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A media release from the City of Peterborough issued Thursday (June 13) states that there would be a total of 10.5 staff positions to support economic development and tourism within the City of Peterborough under the proposed plan. Peterborough County’s transition plan would require two positions. It is not yet known how many staff positions would be required once the city and county have fully established their new responsibilities for economic development and tourism.

PKED currently has 12 full-time staff positions, with students hired during the summer, to support economic development and tourism in both the city and county of Peterborough.

The budget for the proposed changes for the city would be $341,000 for the remainder of 2024. While the report provides no budget for 2025, it recommends redirecting $1,015,112 — the city’s share of core funding for PKED in 2024 — to fund the new economic development division in 2025. The report also proposes that the portion of the municipal accommodation tax for tourism activities that it transferred to PKED — estimated at $425,000 in 2024 — be assumed by the city by designating the city as an “eligible tourism entity” under the Municipal Act.

The staff report sheds some light on when and how the city made the decision to not renew its tri-party agreement with PKED and the County of Peterborough. According to the report, a closed session of city council was held on June 26, 2023 where council “provided a series of directions relating to alternatives for the delivery of economic development services.” However, the report provides no detail on the “series of directions” as information from closed council sessions is not a matter of public record. Council voted 11-0 to endorse the closed session report.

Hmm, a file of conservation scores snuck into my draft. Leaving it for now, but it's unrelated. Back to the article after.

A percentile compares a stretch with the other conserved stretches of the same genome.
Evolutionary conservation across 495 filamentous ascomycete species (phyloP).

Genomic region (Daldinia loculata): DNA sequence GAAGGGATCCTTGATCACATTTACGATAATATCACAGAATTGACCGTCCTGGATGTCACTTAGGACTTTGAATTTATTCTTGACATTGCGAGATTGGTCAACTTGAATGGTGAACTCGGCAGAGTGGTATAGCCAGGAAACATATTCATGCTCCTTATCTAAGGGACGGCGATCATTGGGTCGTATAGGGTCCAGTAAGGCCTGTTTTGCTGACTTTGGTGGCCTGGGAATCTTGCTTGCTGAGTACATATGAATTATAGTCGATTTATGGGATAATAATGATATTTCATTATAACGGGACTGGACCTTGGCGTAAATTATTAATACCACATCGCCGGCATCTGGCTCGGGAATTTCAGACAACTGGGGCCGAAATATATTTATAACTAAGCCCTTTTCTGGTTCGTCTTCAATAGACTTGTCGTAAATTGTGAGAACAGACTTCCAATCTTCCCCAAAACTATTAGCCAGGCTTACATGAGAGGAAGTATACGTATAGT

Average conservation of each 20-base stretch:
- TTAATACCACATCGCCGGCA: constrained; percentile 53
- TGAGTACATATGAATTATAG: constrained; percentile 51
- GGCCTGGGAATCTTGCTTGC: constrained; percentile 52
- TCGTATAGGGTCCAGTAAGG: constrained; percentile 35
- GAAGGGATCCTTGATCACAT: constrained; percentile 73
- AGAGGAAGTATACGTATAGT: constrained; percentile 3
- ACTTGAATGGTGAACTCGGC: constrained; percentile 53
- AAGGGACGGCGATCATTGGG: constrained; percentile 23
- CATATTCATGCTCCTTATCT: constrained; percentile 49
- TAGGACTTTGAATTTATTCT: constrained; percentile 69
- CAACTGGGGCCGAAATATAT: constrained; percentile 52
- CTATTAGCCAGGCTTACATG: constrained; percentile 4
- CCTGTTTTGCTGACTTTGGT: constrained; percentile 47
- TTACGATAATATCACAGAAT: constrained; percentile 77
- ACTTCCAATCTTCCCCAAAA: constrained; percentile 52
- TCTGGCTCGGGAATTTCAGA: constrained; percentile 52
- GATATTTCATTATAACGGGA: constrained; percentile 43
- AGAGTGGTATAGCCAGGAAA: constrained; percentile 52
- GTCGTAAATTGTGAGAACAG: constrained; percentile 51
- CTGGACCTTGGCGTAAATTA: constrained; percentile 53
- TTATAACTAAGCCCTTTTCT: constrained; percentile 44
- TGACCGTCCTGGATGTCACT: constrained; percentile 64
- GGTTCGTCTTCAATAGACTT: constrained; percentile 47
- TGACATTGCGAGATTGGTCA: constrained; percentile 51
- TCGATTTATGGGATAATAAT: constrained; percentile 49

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In Thursday’s media release from the city, Peterborough mayor Jeff Leal makes three statements about the city’s decision not to renew its funding agreement with PKED and the proposal for the city to assume responsibility for economic development and tourism.

“Peterborough was recently shown to be ranked last in gross domestic product growth among the Census Metropolitan Areas in Ontario — behind areas such as Belleville, Brantford, and Thunder Bay. Our business property tax base is not where we need it, leaving residential property taxpayers to shoulder a greater burden. We need a different approach to attract investment. The status quo isn’t working.”

“Peterborough and the Kawarthas Economic Development has served our region with professionalism and dedication for 25 years. The individuals in that organization are outstanding individuals. As we move forward, we need to build on the successes of that organization but also bridge the gaps that have emerged over the last 25 years.”

“Regional collaboration, partnerships and communication will remain essential as both the City and Peterborough County transition in how they provide economic development and tourism activities. Peterborough Region is well positioned to attract growth and investment. The City and the County are taking action to move our communities forward.”